Rotational atherectomy for severe, heavily calcified, undilatable lesion intervention

- Operator : Seung-Jung Park

Rotational atherectomy for severe, heavily calcified, undilatable lesion intervention
- Operator: Seung-Jung Park, MD
Relevant clinical history and physical exam

A 69 year-old gentleman visited our hospital because of recurrent chest pain. He underwent coronary intervention with Driver 3.5x24mm at proximal LAD in another hospital, 1 month ago. After intervention, he suffered from persistent, effort-related angina. So he visited our lab because of secondary opinion. We checked angiograms of procedure which was performed at another hospital, meticulously. His coronary risk factors were hypertension, dyslipidemia, and diabetes.

Relevant catheterization findings

Left coronary angiogram showed severe stenosis at previous stented area. The meticulous analysis of image showed unsuccessful, underexpansion of previous stent with severe calcification. (Figure 1, Figure 2, Figure 3).

Procedural step

Lt. JL4 SH 8Fr guiding catheter was used for intervention. After wiring with conventional 0.014 inch wire, firstly we tried to check IVUS. But IVUS catheter was broken because of severe stenosis. We tried again and succeeded. We check IVUS cautiously. IVUS showed relatively large vessel size but heavy, encircling calcification. And there was some stent inapposition and narrow lumen with encircling stent strut due to calcified, un-dilatable lesion. (IVUS Figure 1, IVUS Figure 2)

After medical records review, we knew that high-pressure ballooning with non-compliant balloon was unsuccessful at another hospital. We firstly tried to use rotation atherectomy. Using Finecross 1.8Fr microcatheter, the wire was changed to the 325cm 0.014 inch Rota wire. We begun with a 1.5-mm burr, successfully for three times ( Movie 1) and stepped up to 1.75-mm burr size. But the excessive burr deceleration occurred. We changed another, new 1.75-mm burr but also occurred. The burr was entrapped at the lesion. We decided to use non-complaint balloon dilatation because we thought some lesion modification was successfully made by rotablation. We performed gradual step-up high pressure ballooning with non-complaint balloon such as Dura-Star 2.5x20 mm upto 30 atm, Dura-Star 3.0x20 mm upto 30 atm and Quantum 3.5x15 mm upto 25 atm (Figure 4, Figure 5, Figure 6). Angiogram showed significantly improvement of stenosis. (Figure 7) A follow-up IVUS showed some stent malformation with modification of calcium lesion. (IVUS Figure 3, IVUS Figure 4) One more pre-stenting balloon dilation with Quantum 3.5x15 mm was performed. (Figure 8) A 3.5x33 mm sized Cypher-select stent was deployed for whole lesion coverage. (Figure 9) After stenting, post-stent adjunctive ballooning with Dura-Star 3.5x15 mm upto 28 atm was performed. (Figure 10, Figure 11) Final angiogram showed successful, well-optimized stent deployment. (Figure 12)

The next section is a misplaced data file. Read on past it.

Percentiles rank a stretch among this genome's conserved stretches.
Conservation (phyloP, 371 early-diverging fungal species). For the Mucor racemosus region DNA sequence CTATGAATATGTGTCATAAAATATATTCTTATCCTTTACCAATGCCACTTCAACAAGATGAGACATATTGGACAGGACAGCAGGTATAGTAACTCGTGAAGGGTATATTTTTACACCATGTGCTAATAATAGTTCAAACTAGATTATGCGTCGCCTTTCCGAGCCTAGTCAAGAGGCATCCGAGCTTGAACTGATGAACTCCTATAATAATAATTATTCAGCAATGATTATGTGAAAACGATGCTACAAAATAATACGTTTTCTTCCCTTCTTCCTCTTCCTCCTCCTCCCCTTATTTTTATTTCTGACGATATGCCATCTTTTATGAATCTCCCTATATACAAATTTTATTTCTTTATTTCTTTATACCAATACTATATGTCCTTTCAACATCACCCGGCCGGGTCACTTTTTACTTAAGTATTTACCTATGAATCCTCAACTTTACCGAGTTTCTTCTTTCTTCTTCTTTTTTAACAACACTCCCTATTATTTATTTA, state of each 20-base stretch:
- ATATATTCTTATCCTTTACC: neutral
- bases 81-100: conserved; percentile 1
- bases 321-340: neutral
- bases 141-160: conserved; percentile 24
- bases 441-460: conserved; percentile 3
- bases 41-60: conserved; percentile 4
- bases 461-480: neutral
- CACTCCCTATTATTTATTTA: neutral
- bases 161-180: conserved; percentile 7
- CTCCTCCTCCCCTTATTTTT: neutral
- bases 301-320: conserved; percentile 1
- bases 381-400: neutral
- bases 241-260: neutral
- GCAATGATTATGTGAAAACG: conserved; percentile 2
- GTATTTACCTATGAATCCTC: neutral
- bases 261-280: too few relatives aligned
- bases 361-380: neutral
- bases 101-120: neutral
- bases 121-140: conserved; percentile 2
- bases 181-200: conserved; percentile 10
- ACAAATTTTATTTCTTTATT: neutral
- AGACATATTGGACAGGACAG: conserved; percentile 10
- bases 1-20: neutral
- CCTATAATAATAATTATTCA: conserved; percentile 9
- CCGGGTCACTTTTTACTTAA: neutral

• Alberto Hendler 2010-02-21 Is this a case of in stent restenosis ?????
  • Jong-Young Lee 2010-02-23 No, this case was not in-stent restenosis lesion. About 1 month ago, patient received PCI at LAD in another hospital. The chest pain was persistent even after PCI. So we reviewed angiogram of procedure at another hospital. The final angiogram showed suboptimal expansion of stent. and the calcium lesion was not dilated even after non-compliant balloon dilation. So this lesion was a originally underexpanded stent lesion of BMS.
  • nishit arvind choksi 2012-03-23 what did you do when the burr was entrapped to get the burr out

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